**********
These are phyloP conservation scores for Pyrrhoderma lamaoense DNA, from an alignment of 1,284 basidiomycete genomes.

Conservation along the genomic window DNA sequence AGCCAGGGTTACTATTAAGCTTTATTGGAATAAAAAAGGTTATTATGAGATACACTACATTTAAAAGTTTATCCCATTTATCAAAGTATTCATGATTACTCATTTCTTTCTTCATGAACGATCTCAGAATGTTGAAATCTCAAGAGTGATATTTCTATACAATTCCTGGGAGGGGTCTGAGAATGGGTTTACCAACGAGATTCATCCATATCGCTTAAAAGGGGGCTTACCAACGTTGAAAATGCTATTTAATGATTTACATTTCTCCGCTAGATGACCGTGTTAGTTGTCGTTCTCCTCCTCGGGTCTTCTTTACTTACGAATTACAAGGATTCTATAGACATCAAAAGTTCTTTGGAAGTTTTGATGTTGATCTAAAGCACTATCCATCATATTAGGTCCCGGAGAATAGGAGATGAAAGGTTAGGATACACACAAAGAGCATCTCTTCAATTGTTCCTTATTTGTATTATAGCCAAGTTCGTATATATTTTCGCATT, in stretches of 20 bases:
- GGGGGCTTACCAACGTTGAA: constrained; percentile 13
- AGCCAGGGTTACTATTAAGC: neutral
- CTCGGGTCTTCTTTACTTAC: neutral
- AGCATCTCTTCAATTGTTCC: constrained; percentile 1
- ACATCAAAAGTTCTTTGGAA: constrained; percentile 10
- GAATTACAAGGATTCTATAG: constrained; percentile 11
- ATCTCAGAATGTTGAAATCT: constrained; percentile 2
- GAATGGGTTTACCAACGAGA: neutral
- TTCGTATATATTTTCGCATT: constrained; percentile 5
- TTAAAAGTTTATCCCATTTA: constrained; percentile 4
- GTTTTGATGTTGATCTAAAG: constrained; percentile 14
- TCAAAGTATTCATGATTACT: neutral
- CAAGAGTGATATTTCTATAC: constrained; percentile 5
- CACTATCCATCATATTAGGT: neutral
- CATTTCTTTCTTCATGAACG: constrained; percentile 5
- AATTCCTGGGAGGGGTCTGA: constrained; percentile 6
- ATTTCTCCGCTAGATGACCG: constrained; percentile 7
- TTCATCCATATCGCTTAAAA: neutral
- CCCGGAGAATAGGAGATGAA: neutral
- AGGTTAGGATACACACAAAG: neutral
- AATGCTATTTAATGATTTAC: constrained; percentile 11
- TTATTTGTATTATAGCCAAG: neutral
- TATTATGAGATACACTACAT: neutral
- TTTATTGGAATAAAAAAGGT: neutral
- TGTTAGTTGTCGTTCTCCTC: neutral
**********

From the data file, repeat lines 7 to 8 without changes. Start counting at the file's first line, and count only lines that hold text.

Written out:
- ACATCAAAAGTTCTTTGGAA: constrained; percentile 10
- GAATTACAAGGATTCTATAG: constrained; percentile 11